Q: One of my merchants, which I sold over $6,000 of products, ignores my e-mails about paying my commissions. They owe me about over $1,400 of commissions. What recourse do I have toward this situation? Any bright idea or experience you may have yourself encounter which could help me?
A: One thing you should do, if you haven’t done so already, is to review the affiliate agreement for this affiliate program. Check whether the manner in which you promoted the affiliate program is forbidden in their agreement.
For instance, many affiliate programs forbid affiliates bidding on their company name in pay per click search engines. If you violated one of the aspects of the agreement, then you are going to have a tough time getting those commissions, as the agreement may well state that such activity results in forfeited commissions.
Assuming you abided by all of their rules, try the following.
If the affiliate program in question is part of an affiliate network, my first suggestion would be to contact the network and share your story with them. Check whether they have some sort of arbitration procedure in place for cases like yours.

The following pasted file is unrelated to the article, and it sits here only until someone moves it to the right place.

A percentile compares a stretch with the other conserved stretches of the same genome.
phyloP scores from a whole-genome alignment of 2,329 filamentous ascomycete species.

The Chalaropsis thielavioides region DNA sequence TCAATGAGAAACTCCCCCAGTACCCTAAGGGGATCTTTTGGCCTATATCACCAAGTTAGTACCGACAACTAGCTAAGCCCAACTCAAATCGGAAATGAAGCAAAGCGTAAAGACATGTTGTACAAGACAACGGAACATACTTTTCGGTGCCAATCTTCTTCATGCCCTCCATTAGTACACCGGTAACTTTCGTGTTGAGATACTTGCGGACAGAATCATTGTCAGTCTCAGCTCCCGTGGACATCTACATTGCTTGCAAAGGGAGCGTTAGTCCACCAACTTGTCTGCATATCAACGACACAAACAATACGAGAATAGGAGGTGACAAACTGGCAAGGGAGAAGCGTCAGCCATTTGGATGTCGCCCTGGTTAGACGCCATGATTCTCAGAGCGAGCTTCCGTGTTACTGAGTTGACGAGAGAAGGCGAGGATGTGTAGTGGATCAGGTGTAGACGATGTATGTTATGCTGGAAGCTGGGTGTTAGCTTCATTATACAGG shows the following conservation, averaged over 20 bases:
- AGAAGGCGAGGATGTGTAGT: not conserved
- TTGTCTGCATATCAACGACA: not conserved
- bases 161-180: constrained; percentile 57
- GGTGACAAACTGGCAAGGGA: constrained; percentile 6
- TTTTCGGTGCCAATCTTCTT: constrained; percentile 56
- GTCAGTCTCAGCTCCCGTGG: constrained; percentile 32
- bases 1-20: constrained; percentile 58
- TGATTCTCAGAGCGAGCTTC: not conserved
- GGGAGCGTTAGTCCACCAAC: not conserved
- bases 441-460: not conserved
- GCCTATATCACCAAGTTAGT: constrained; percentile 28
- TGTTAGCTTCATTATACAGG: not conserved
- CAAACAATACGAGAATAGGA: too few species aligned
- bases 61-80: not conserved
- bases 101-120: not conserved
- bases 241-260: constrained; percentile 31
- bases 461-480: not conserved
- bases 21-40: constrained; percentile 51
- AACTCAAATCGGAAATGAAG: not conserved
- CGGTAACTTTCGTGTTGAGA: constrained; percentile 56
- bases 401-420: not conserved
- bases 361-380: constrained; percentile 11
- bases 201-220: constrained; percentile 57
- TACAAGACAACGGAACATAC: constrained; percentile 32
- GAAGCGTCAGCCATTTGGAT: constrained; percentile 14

In the event the affiliate program is an independent program, do some research and find out the name and contact information for the CEO. Don’t just settle for e-mail – trying reaching them via snail mail and or phone with your story.
If this does not provide any resolution, consider bringing the issue to a local attorney. Ask them what their rates would be to take action against the company. It may be effective for them to send a letter on their letterhead to the merchant.
However, given the total outstanding balance is $1,400, you may find that a good portion of the outstanding commission is vaporized in legal fees. Bear in mind, there is no guarantee that they lawyer will get a positive result for you, but they can better determine this, since I don’t have all of the facts and IANAL (I am not a lawyer).
I’ve come across an “affiliate collection agency,” but I wouldn’t personally recommend this avenue. They ask for a 50/50 split of outstanding commission payments, and claim 100% success, but there is nothing to back up that claim.
Further, I contacted them to get more information, and requested an NDA before handing over my personal, sensitive information. They didn’t have an NDA, which is a big, red flag. Stay away from this sort of service.
Looking to the future, I’d encourage you to perform due diligence on any affiliate programs you promote. It may sound like a hassle to do five minutes of research on any affiliate program you want to join, but it’s a lot better than driving yourself crazy trying to collect commissions from them later on.